Lens CorrectionThe Lens Correction filter consists of a very user-friendly dialog box which allows a range of related lens corrections to be performed simultaneously.
- Barrel and Pincushion Distortion
- Chromatic Aberration
- Horizontal and Vertical Perspective
- Angle and Straightening Horizons
Barrel and pincushion distortion is usually only noticeable in images shot at extreme wide angle or telephoto and specifically with straight lines close to the edges or in images with an off-center horizon.
One great feature of the Lens Correction filter is that you can drag your pointer over the preview and see the effect of your correction in real time. I found that this, combined with the grid overlay, resulted in quick adjustments that reduce the barrel or pincushion distortion to a visually acceptable level.
Because Photoshop CS2 uses only one correction parameter, compared to three in Panorama Tools, it is less accurate. PTLens, a freeware Photoshop plug-in based on Panorama Tools written by Thomas Niemann, takes away the guessing of the Panorama Tools parameters and currently covers a wide range of lenses and cameras, including many digital compacts with converters.
The thumbnails below link to the full size images. The red squares in the thumbnails indicate where the crops below were taken. The 80 x 80 pixel crops are 2 times (pixel) enlarged via nearest neighbor interpolation. I drew a straight red reference line in the original, the Photoshop CS2, and PTLens results so that it "touched" the straight line of the building in the middle in all three cases (as shown in the second row of crops).
I'd say that if you want a quick and easy correction that combines other corrections such as straightening horizons, adjusting perspective, vignetting and chromatic aberrations, the Photoshop CS2 Lens Correction filter will lead to visually acceptable results in most cases. However, if you are a perfectionist or are working on a mission critical image, the free PTLens plug-in will provide a higher level of accuracy.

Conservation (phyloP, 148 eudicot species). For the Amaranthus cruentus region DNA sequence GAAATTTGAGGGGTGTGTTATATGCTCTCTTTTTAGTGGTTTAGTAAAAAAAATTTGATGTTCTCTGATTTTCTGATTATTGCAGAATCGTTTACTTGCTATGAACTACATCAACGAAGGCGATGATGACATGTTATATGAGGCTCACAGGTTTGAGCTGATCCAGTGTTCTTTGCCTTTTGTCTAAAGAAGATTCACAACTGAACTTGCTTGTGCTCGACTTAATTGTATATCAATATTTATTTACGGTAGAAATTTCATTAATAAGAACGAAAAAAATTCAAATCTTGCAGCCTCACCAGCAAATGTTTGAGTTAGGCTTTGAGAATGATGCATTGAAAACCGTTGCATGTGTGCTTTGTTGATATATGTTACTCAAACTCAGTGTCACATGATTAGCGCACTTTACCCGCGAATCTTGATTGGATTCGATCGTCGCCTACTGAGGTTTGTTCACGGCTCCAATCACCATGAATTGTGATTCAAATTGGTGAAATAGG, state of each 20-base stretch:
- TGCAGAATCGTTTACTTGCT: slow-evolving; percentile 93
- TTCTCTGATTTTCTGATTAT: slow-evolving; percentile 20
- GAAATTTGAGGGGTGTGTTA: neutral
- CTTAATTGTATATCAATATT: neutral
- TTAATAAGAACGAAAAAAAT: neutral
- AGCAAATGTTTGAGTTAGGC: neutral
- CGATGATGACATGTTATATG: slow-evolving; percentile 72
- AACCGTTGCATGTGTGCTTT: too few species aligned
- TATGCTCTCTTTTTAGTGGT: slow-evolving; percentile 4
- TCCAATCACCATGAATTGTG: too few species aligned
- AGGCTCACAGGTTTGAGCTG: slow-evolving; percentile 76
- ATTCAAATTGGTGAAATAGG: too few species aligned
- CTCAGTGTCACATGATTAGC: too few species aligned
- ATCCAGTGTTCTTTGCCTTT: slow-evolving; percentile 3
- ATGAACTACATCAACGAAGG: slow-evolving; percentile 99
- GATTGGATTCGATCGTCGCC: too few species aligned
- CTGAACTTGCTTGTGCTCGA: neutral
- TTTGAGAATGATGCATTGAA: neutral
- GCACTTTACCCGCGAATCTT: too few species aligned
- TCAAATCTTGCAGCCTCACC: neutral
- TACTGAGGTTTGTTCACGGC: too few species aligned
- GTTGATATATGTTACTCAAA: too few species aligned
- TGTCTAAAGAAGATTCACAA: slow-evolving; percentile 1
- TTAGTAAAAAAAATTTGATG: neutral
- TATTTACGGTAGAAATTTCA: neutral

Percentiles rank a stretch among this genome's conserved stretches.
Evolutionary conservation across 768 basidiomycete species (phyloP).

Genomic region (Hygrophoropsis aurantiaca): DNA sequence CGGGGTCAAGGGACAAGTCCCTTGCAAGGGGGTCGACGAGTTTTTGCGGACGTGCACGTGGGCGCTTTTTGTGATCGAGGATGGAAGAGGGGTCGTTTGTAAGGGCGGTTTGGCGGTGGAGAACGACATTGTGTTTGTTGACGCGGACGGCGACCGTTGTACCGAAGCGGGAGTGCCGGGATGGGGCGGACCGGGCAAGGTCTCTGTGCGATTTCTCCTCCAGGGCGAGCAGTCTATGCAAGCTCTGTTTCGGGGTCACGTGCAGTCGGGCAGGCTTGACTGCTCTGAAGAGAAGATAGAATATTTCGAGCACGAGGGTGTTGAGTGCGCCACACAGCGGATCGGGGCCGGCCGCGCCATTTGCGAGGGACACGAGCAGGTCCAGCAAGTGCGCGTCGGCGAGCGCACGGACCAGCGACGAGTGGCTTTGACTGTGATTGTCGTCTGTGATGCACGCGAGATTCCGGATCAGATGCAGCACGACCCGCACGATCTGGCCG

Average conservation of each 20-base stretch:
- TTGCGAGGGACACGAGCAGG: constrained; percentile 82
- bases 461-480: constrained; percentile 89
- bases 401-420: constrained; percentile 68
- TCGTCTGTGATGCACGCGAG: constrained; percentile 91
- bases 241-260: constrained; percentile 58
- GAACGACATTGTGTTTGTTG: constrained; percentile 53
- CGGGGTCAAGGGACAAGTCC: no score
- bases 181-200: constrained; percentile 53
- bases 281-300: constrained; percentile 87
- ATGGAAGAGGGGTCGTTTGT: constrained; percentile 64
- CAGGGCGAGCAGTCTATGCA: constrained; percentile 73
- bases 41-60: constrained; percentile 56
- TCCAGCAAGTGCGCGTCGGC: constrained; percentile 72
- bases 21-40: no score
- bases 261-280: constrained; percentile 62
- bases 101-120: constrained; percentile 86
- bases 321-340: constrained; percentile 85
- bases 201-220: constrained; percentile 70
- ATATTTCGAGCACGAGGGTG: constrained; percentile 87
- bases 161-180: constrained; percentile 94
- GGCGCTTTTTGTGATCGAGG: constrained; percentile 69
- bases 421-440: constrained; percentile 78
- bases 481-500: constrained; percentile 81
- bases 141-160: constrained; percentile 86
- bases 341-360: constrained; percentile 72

The chromatic aberration correction provides a reduction that varies more with the image than is the case with Adobe Camera Raw (discussed on the next page), which in many instances eliminates all chromatic aberration. In the first example, the chromatic aberration correction performed nearly as good as in Adobe Camera Raw (if you look at the enlargement, there are some color artifacts around the edges in the lens correction crop). In the second example, the chromatic aberration correction performed less well than Adobe Camera Raw as quite a bit of chromatic aberration remains.
Unlike chromatic aberration correction, the vignette correction performed equally well as in Camera Raw. And unlike the barrel and pincushion distortion, it performed better than PTLens as well. Note that in order to achieve visibly similar results, the vignetting slider adjustments in the Camera Raw window will be different than those in the Lens Correction dialog box.
Notice the vignetting in the right corner
After Photoshop CS2 Lens Correction
Vignetting is completely removed
Some vignetting remains
(more visible on full size image)
The perspective and the angle adjustments are the same as those in the Image -> Transform command. There is also an angle tool to automatically straighten horizons (similar to what you can achieve with the Measure tool). So although this is nothing new, it is very useful to have those adjustments available in one dialog box while doing other lens corrections.
This article is written by Vincent Bockaert, author of
The 123 of digital imaging Interactive learning Suite featuring
Adobe Photoshop Elements 2 & 3 and Photoshop 7, CS & CS2
Click here to visit 123di.com
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